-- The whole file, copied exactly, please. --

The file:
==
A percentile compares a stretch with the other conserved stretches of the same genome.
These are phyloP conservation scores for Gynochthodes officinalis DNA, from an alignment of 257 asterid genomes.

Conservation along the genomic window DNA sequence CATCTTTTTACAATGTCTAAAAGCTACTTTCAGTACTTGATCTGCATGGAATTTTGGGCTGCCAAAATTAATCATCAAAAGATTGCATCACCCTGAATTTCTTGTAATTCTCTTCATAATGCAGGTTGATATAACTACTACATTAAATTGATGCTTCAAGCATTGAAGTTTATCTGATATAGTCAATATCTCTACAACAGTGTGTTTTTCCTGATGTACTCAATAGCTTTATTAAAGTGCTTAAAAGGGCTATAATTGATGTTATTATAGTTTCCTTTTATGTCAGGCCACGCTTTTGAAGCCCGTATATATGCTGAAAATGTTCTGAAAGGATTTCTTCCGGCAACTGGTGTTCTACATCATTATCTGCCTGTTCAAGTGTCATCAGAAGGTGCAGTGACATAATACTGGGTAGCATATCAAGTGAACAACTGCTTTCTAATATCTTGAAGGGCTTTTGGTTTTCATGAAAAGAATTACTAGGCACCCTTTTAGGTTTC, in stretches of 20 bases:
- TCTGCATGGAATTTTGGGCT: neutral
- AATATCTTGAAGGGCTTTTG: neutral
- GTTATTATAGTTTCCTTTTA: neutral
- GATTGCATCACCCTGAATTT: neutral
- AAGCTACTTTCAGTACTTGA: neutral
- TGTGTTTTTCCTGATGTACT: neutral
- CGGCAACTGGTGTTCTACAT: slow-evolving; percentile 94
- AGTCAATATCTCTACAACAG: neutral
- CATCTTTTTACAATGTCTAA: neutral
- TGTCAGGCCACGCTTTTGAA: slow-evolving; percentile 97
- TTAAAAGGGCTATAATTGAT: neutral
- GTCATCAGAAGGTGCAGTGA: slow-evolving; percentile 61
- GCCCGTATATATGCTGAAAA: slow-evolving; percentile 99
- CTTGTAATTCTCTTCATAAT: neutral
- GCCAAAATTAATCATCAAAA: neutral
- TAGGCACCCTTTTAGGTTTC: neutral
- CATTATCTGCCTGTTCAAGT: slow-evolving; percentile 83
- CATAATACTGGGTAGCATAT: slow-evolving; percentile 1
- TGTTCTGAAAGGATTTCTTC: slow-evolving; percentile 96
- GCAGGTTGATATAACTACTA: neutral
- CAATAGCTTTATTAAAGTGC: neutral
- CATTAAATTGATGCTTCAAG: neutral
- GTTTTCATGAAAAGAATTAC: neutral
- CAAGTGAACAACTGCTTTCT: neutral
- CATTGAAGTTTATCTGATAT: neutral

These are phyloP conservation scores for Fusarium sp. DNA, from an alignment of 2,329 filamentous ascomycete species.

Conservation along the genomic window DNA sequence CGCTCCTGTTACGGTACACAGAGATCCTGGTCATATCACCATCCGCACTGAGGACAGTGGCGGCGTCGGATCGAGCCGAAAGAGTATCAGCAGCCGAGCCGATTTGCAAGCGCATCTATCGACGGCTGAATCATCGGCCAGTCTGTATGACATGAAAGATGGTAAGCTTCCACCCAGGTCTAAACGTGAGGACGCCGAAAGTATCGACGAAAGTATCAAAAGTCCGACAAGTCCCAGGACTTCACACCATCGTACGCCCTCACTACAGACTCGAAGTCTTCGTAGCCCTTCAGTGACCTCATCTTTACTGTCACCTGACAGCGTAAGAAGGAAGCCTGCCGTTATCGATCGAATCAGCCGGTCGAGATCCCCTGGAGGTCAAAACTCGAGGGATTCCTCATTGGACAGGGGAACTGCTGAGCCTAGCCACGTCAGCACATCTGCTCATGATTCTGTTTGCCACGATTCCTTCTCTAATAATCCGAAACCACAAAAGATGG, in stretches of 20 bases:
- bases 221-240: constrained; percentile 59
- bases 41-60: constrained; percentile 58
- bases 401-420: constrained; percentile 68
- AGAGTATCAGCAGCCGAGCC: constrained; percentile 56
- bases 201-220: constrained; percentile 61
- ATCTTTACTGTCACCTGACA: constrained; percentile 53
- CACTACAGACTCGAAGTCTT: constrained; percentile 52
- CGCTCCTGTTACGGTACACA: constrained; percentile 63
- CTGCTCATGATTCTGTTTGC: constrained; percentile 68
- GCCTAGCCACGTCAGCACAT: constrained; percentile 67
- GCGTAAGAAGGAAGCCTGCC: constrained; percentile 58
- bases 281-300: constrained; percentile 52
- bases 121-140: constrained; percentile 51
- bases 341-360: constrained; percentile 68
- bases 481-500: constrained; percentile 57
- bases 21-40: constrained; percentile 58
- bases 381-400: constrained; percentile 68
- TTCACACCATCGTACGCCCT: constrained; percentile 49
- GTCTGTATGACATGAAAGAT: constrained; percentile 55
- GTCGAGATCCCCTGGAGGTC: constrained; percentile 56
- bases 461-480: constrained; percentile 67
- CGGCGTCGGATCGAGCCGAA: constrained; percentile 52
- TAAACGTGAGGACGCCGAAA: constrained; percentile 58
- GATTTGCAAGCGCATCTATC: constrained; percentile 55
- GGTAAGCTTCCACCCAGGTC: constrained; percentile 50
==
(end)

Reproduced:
A percentile compares a stretch with the other conserved stretches of the same genome.
These are phyloP conservation scores for Gynochthodes officinalis DNA, from an alignment of 257 asterid genomes.

Conservation along the genomic window DNA sequence CATCTTTTTACAATGTCTAAAAGCTACTTTCAGTACTTGATCTGCATGGAATTTTGGGCTGCCAAAATTAATCATCAAAAGATTGCATCACCCTGAATTTCTTGTAATTCTCTTCATAATGCAGGTTGATATAACTACTACATTAAATTGATGCTTCAAGCATTGAAGTTTATCTGATATAGTCAATATCTCTACAACAGTGTGTTTTTCCTGATGTACTCAATAGCTTTATTAAAGTGCTTAAAAGGGCTATAATTGATGTTATTATAGTTTCCTTTTATGTCAGGCCACGCTTTTGAAGCCCGTATATATGCTGAAAATGTTCTGAAAGGATTTCTTCCGGCAACTGGTGTTCTACATCATTATCTGCCTGTTCAAGTGTCATCAGAAGGTGCAGTGACATAATACTGGGTAGCATATCAAGTGAACAACTGCTTTCTAATATCTTGAAGGGCTTTTGGTTTTCATGAAAAGAATTACTAGGCACCCTTTTAGGTTTC, in stretches of 20 bases:
- TCTGCATGGAATTTTGGGCT: neutral
- AATATCTTGAAGGGCTTTTG: neutral
- GTTATTATAGTTTCCTTTTA: neutral
- GATTGCATCACCCTGAATTT: neutral
- AAGCTACTTTCAGTACTTGA: neutral
- TGTGTTTTTCCTGATGTACT: neutral
- CGGCAACTGGTGTTCTACAT: slow-evolving; percentile 94
- AGTCAATATCTCTACAACAG: neutral
- CATCTTTTTACAATGTCTAA: neutral
- TGTCAGGCCACGCTTTTGAA: slow-evolving; percentile 97
- TTAAAAGGGCTATAATTGAT: neutral
- GTCATCAGAAGGTGCAGTGA: slow-evolving; percentile 61
- GCCCGTATATATGCTGAAAA: slow-evolving; percentile 99
- CTTGTAATTCTCTTCATAAT: neutral
- GCCAAAATTAATCATCAAAA: neutral
- TAGGCACCCTTTTAGGTTTC: neutral
- CATTATCTGCCTGTTCAAGT: slow-evolving; percentile 83
- CATAATACTGGGTAGCATAT: slow-evolving; percentile 1
- TGTTCTGAAAGGATTTCTTC: slow-evolving; percentile 96
- GCAGGTTGATATAACTACTA: neutral
- CAATAGCTTTATTAAAGTGC: neutral
- CATTAAATTGATGCTTCAAG: neutral
- GTTTTCATGAAAAGAATTAC: neutral
- CAAGTGAACAACTGCTTTCT: neutral
- CATTGAAGTTTATCTGATAT: neutral

These are phyloP conservation scores for Fusarium sp. DNA, from an alignment of 2,329 filamentous ascomycete species.

Conservation along the genomic window DNA sequence CGCTCCTGTTACGGTACACAGAGATCCTGGTCATATCACCATCCGCACTGAGGACAGTGGCGGCGTCGGATCGAGCCGAAAGAGTATCAGCAGCCGAGCCGATTTGCAAGCGCATCTATCGACGGCTGAATCATCGGCCAGTCTGTATGACATGAAAGATGGTAAGCTTCCACCCAGGTCTAAACGTGAGGACGCCGAAAGTATCGACGAAAGTATCAAAAGTCCGACAAGTCCCAGGACTTCACACCATCGTACGCCCTCACTACAGACTCGAAGTCTTCGTAGCCCTTCAGTGACCTCATCTTTACTGTCACCTGACAGCGTAAGAAGGAAGCCTGCCGTTATCGATCGAATCAGCCGGTCGAGATCCCCTGGAGGTCAAAACTCGAGGGATTCCTCATTGGACAGGGGAACTGCTGAGCCTAGCCACGTCAGCACATCTGCTCATGATTCTGTTTGCCACGATTCCTTCTCTAATAATCCGAAACCACAAAAGATGG, in stretches of 20 bases:
- bases 221-240: constrained; percentile 59
- bases 41-60: constrained; percentile 58
- bases 401-420: constrained; percentile 68
- AGAGTATCAGCAGCCGAGCC: constrained; percentile 56
- bases 201-220: constrained; percentile 61
- ATCTTTACTGTCACCTGACA: constrained; percentile 53
- CACTACAGACTCGAAGTCTT: constrained; percentile 52
- CGCTCCTGTTACGGTACACA: constrained; percentile 63
- CTGCTCATGATTCTGTTTGC: constrained; percentile 68
- GCCTAGCCACGTCAGCACAT: constrained; percentile 67
- GCGTAAGAAGGAAGCCTGCC: constrained; percentile 58
- bases 281-300: constrained; percentile 52
- bases 121-140: constrained; percentile 51
- bases 341-360: constrained; percentile 68
- bases 481-500: constrained; percentile 57
- bases 21-40: constrained; percentile 58
- bases 381-400: constrained; percentile 68
- TTCACACCATCGTACGCCCT: constrained; percentile 49
- GTCTGTATGACATGAAAGAT: constrained; percentile 55
- GTCGAGATCCCCTGGAGGTC: constrained; percentile 56
- bases 461-480: constrained; percentile 67
- CGGCGTCGGATCGAGCCGAA: constrained; percentile 52
- TAAACGTGAGGACGCCGAAA: constrained; percentile 58
- GATTTGCAAGCGCATCTATC: constrained; percentile 55
- GGTAAGCTTCCACCCAGGTC: constrained; percentile 50